APPELLATE COURT OF ILLINOIS, SECOND DISTRICT
536 N.E.2d 100, 180 Ill. App. 3d 714, 129 Ill. Dec. 416 1989.IL.280
Appeal from the Circuit Court of Kane County; the Hon. Michael O'Brien, Judge, presiding.
JUSTICE INGLIS delivered the opinion of the court. NASH and WOODWARD, JJ., concur.
DECISION OF THE COURT DELIVERED BY THE HONORABLE JUDGE INGLIS
Plaintiffs, First National Bank of Elgin as trustee under trust No. 3014 and Robert Litschewski, owners of residential real estate, brought this action for damages to the residence and various appliances and fixtures therein in breach of a warranty given by defendant, Ruth Dusold. Defendant filed a countercomplaint for alleged misrepresentation and fraud.
The trial court, without a jury, entered judgment for plaintiffs on the countercomplaint and judgment for plaintiffs on their complaint in the sum of $3,557.97 plus costs of $90.
As the parties are familiar with the history of this case and the testimony and exhibits admitted at trial, we need only set forth that evidence pertinent to resolving each of the issues raised.
In 1982, the parties entered into a contract for deed wherein plaintiffs agreed to sell and defendant agreed to buy 920 Rosewood, Carpentersville, by installment purchase. Defendant sued plaintiffs for failure to disclose defects. Plaintiffs filed a separate suit for failure of defendant to pay the installments due on the contract.
Plaintiffs and defendant entered into a settlement agreement on September 15, 1986. The agreement provided, in part, that defendant would quitclaim her interest in the premises to plaintiff Robert Litschewski. Defendant also warranted as follows:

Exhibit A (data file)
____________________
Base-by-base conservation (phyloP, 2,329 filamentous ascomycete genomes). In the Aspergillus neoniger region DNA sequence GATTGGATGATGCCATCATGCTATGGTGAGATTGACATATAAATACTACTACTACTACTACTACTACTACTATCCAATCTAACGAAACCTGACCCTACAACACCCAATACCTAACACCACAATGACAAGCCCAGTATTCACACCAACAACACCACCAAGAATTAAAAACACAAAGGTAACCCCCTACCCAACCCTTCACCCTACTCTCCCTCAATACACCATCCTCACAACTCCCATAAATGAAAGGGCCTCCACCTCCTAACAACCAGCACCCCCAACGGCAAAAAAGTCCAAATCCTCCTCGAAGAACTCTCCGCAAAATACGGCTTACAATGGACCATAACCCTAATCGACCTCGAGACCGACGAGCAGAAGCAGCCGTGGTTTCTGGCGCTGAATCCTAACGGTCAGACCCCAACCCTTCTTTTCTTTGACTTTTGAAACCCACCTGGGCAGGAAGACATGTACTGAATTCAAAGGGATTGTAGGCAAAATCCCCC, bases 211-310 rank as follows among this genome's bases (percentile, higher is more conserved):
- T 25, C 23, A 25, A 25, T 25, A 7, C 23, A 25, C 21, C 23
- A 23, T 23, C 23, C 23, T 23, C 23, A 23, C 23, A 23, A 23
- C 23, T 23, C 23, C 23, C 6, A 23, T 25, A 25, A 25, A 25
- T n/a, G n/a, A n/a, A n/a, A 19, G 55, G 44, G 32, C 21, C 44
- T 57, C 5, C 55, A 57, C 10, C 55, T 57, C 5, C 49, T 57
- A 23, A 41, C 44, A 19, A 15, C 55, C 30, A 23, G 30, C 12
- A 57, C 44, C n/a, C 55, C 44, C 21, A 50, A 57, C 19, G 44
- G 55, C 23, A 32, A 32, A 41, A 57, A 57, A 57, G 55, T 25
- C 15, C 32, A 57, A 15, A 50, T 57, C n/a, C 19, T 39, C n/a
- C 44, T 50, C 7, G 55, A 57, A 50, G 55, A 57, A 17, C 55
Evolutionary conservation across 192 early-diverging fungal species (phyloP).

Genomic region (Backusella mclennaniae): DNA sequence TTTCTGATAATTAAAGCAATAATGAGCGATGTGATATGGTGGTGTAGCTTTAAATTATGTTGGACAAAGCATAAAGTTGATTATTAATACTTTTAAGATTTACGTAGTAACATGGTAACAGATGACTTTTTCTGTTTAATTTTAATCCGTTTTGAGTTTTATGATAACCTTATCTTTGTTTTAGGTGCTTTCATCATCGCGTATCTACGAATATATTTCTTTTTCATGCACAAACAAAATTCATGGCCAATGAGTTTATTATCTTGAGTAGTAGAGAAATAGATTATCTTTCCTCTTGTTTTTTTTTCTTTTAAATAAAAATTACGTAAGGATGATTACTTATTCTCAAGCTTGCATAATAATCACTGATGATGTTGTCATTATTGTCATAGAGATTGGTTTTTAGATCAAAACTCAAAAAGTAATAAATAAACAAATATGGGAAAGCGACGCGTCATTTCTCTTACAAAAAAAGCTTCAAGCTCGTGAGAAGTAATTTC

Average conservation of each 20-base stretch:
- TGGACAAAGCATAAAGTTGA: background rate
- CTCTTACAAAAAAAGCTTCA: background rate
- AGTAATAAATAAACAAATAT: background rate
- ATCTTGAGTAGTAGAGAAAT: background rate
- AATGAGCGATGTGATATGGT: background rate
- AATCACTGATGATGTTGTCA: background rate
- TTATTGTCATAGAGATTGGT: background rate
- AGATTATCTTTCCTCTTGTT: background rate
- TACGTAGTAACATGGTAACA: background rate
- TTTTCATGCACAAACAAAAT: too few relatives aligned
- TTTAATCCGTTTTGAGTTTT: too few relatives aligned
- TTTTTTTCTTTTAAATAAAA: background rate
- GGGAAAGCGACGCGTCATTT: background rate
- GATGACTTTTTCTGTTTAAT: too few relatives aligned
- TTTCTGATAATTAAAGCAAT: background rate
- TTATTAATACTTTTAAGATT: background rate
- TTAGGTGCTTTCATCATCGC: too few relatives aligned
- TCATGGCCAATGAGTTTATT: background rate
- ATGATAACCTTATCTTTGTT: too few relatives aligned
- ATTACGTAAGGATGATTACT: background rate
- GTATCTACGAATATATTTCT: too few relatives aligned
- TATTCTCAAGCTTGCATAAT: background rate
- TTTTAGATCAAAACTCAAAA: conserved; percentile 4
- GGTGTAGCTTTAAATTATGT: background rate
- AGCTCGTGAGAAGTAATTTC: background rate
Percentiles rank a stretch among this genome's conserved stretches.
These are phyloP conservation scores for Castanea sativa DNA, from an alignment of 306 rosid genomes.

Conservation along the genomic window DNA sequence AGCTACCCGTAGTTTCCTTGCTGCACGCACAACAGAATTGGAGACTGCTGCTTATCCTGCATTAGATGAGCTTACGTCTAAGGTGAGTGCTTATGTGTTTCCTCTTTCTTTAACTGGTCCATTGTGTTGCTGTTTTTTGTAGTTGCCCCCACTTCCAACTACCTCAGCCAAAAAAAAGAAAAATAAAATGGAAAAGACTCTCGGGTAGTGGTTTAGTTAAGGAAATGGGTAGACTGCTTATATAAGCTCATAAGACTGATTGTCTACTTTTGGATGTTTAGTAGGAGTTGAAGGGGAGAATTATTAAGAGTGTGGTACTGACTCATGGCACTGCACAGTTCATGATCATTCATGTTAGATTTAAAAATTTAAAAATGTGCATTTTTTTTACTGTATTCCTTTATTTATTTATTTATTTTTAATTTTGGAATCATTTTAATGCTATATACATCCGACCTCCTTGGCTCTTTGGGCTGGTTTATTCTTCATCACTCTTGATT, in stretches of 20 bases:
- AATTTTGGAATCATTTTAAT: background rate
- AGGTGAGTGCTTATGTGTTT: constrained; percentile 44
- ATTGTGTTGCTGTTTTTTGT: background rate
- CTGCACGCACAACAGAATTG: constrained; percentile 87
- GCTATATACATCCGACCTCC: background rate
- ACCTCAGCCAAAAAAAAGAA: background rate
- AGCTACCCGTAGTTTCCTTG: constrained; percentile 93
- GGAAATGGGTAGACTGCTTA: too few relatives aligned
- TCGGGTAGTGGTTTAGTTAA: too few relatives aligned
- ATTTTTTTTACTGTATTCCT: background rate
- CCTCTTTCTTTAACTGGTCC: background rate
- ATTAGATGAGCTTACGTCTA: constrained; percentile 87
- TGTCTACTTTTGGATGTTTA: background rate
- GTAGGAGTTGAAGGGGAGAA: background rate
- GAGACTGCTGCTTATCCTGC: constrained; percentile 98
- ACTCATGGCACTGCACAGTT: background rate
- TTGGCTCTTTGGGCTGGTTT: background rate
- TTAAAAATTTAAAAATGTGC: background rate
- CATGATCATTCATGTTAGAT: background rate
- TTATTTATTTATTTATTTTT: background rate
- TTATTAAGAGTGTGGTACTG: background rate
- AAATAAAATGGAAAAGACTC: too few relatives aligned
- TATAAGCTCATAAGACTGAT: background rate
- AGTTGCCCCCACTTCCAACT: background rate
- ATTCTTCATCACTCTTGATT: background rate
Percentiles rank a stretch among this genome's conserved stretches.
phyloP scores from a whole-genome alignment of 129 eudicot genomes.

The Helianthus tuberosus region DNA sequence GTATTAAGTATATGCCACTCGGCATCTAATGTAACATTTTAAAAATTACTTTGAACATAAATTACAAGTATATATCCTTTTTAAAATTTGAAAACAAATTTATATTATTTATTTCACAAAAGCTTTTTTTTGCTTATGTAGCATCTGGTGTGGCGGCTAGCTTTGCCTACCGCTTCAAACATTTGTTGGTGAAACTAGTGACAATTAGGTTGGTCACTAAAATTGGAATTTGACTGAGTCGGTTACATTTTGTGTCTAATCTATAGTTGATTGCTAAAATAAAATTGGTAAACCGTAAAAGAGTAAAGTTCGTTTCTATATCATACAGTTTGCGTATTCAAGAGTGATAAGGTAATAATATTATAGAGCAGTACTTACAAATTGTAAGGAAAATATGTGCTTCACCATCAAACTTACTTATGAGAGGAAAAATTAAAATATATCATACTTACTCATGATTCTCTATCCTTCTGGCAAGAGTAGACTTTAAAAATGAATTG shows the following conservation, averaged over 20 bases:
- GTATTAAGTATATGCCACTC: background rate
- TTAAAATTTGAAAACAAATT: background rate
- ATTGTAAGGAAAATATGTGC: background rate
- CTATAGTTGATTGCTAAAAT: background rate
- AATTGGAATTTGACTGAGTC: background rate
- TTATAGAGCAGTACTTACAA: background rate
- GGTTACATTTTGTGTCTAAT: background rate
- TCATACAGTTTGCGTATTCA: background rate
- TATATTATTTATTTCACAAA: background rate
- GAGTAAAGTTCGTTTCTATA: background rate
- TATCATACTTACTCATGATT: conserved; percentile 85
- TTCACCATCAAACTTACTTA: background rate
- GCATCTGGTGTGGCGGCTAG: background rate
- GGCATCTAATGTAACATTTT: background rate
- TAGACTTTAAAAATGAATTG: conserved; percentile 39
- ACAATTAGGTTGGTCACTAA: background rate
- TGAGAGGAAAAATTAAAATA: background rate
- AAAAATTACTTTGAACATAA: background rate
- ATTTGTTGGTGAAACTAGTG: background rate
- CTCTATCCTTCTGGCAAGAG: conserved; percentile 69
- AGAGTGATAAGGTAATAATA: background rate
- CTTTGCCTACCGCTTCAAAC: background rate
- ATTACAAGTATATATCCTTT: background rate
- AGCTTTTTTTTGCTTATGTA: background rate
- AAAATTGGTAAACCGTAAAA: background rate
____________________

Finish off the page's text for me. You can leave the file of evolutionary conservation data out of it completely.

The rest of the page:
"That all equipment and appliances to be conveyed, including but not limited to the following, are in operating condition (except that equipment relating to the swimming pool): all mechanical equipment; heating and cooling equipment, water heaters and softeners, septic, plumbing and electrical systems; kitchen equipment remaining with the premises, and any miscellaneous mechanical personal property. Dusold shall not be liable for any damages attributable or caused by a leaking roof, or electrical problems occasioned by water leaking through the roof."
The agreement further provided that defendant would move from the premises by October 1, 1986. The parties agreed to dismiss their respective lawsuits, and they were dismissed.
On October 31, 1986, plaintiffs filed this suit to recover for alleged damages to the premises. Plaintiffs' second amended complaint, upon which plaintiffs proceeded to trial, specifically alleged that defendant breached the warranties of the settlement agreement.
At trial, Litschewski testified that certain defects existed in the premises at the time he took possession and for which he incurred expenses in making repairs and replacing certain items. Litschewski testified that he took possession of the premises on October 1, 1986, and claimed damages: (1) two locks were broken, as well as the lock on the sliding glass door; (2) the garage door was separated from the framing by eight inches; (3) approximately a dozen tiles were missing in the master bath; (4) the shower door was hanging; (5) the faucets in the bathroom were leaking; (6) the medicine cabinet was hanging; (7) the linoleum was torn up in the bathroom; (8) the refrigerator would not work, was badly scratched, filthy, smelled, and "sounded like a John Deere tractor"; (9) two of the four units on the cook top did not work, and the top was badly scratched and stained; (10) the top shelf and diffuser from the dishwasher were missing, and the prongs on the bottom shelf were bent; (11) the fan on the range hood did not operate; (12) the hinges on the oven doors were bent, the oven doors would not ...